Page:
A 401(k) is a qualified retirement plan that is sponsored by an employer. It allows employees to deduct a portion of their salary and put it into an account that is invested for their retirement. An IRA can be opened by an individual (hence the name Individual Retirement Arrangement) and is another vehicle that can help someone save for their retirement goals. You can participate in an employer-sponsored 401(k) and contribute to an IRA; you do not have to choose one or the other.
Both 401(k)s and IRAs are tax-advantageous vehicles that can help you get to your retirement goals
Before highlighting a few differences, let’s chat about the why. Why utilize either of these types of accounts? The short answer is that they are tax-advantageous vehicles that can help you get to your retirement goals. These types of retirement accounts can be tax-deferred or have tax-free growth characteristics. Most Americans enjoy the idea of delaying a tax bill from Uncle Sam and allowing their assets to compound. This is a powerful way to accumulate wealth long-term. Explaining the differences between how that is accomplished through a Traditional 401(k) vs. a Roth 401(k) or a Traditional IRA vs. a Roth IRA could be a future blog post.
Most Americans enjoy the idea of delaying a tax bill from Uncle Sam
Participating in your employer’s 401(k) plan can be advantageous because they might match a portion of your contributions. This is about as close an opportunity for “free money” that you will ever find. A 401(k) makes it easy for you to put money away from each paycheck towards your retirement. Once you are enrolled, the plan automatically takes a portion of your earnings and puts it into your account. There are also ways to automatically contribute towards an IRA.
To open an IRA takes some initiative by the individual. This can be done through many channels but we have chosen to use TD Ameritrade as the custodian for our clients’ IRA accounts. They are typically funded from your bank account (could be tax deductible or nondeductible) or from a rollover from your former employer’s 401(k) plan. The tax code allows you to contribute more money in a given year to a 401(k) than an IRA (for 2018 you can contribute $18,500 to your 401(k) and $5,500 to your IRA, unless you are over the age of 50 you can contribute $24,500 to the 401(k) and $6,500 to your IRAs).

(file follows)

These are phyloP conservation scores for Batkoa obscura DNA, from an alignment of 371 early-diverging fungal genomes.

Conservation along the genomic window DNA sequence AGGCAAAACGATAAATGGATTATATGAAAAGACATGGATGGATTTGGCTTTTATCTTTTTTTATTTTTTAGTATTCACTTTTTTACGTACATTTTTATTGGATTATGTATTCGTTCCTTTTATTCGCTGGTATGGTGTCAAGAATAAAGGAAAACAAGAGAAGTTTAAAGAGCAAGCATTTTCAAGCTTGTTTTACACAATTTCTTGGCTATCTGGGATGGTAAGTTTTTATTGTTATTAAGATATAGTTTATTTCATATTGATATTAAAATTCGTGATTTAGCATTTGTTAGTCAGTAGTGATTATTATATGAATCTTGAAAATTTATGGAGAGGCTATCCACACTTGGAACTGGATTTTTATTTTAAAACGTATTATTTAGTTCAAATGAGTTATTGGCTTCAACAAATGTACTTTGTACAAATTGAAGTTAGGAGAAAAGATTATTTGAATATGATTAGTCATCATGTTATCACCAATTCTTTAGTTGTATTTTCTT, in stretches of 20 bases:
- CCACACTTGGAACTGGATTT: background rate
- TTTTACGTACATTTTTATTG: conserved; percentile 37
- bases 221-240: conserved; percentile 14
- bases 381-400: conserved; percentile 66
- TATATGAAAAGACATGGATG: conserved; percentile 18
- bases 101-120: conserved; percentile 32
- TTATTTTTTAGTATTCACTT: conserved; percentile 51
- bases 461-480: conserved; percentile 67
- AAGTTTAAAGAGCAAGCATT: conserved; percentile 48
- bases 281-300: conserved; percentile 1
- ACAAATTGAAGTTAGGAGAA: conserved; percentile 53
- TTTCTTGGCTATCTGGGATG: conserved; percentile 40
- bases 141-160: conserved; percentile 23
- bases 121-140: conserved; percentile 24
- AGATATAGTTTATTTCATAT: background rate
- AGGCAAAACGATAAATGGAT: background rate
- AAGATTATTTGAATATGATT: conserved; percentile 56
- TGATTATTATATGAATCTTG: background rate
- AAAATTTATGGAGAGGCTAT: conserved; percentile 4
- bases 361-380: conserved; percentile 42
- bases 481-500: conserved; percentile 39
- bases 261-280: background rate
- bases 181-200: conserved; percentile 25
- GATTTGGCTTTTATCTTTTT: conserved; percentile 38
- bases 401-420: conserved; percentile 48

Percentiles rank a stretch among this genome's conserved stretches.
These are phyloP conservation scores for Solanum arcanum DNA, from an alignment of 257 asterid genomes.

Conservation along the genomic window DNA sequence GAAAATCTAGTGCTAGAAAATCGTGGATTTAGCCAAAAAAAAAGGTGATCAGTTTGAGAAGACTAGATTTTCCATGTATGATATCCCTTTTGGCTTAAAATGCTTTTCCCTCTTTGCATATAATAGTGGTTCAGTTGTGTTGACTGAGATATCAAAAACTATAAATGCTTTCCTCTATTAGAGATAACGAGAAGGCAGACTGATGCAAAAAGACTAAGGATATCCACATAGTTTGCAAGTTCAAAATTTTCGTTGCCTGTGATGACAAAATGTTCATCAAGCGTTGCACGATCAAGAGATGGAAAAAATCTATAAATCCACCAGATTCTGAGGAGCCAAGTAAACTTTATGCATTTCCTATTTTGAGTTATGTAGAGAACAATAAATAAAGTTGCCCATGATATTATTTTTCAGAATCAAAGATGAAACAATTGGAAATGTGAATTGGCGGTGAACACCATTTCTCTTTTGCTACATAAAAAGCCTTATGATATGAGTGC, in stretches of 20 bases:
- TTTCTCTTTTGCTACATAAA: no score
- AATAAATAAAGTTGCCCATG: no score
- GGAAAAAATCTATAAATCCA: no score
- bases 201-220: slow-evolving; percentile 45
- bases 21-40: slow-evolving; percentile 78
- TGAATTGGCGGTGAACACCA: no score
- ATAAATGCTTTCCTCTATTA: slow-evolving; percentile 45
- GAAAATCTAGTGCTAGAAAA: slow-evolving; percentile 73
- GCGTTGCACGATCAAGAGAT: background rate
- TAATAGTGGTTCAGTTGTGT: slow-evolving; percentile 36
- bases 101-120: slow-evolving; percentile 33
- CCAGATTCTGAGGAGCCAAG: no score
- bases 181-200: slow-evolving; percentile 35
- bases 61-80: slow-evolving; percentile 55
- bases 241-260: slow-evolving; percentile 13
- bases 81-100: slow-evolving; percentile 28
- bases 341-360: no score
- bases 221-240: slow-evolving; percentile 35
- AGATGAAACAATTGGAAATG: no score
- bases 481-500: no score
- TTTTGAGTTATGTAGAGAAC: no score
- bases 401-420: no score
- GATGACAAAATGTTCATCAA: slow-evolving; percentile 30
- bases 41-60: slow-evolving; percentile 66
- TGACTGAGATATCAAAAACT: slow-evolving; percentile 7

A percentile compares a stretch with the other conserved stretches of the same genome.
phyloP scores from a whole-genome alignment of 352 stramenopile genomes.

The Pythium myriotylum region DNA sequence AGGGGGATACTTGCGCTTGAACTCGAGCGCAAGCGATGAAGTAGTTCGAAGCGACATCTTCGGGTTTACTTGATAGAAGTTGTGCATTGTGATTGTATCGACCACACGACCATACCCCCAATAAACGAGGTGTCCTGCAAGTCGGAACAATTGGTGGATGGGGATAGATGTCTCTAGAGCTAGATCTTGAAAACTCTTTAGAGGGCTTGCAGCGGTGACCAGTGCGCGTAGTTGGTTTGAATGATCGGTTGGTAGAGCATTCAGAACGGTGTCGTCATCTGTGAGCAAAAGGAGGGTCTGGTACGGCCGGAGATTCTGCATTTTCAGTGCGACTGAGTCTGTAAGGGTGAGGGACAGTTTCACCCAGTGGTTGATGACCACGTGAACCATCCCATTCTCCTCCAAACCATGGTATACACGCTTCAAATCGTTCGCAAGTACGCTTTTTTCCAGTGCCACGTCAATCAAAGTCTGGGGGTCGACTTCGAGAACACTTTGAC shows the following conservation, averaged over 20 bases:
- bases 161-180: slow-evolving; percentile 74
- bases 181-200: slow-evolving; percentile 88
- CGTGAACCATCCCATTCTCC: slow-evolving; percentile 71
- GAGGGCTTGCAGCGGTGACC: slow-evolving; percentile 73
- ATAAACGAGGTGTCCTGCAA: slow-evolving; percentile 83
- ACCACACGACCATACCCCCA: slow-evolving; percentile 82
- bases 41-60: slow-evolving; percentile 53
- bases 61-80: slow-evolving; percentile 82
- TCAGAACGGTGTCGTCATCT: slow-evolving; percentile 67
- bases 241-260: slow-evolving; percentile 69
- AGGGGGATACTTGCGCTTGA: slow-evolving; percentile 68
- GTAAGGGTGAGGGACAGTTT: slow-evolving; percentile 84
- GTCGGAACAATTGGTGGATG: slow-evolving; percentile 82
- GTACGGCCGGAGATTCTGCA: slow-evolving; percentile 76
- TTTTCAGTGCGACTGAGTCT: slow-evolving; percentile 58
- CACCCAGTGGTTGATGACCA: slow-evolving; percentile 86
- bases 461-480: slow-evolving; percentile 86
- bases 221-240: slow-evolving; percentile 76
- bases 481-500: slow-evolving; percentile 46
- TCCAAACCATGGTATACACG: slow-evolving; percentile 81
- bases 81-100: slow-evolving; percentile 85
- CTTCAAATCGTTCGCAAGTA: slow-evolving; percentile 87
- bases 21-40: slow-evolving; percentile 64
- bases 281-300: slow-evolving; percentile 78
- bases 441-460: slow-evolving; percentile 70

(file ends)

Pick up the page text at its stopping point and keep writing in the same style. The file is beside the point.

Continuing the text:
A couple of other differences between a 401(k) and an IRA are the investment options and the ability to take a loan from the account. IRAs will have greater investment options whereas with a 401(k) you are often stuck with the investment lineup that is provided by your advisor on your employer’s plan. Your investment options might be somewhere around 20 mutual funds versus an IRA that has access to thousands of investment options. Some 401(k) plans will offer the ability to take a loan from the account and pay it back, with interest. IRAs do not allow this.
For the sake of keeping this a blog post vs. an all-out white paper, I decided to pick a few of the common topics that come up frequently in my conversations. There are other differences that might be worth considering when determining your strategy of how to divvy up your contributions to your 401(k) or your IRA (or a hybrid of utilizing both). Know that you are not alone in asking questions about the differences between these two common forms of retirement vehicles!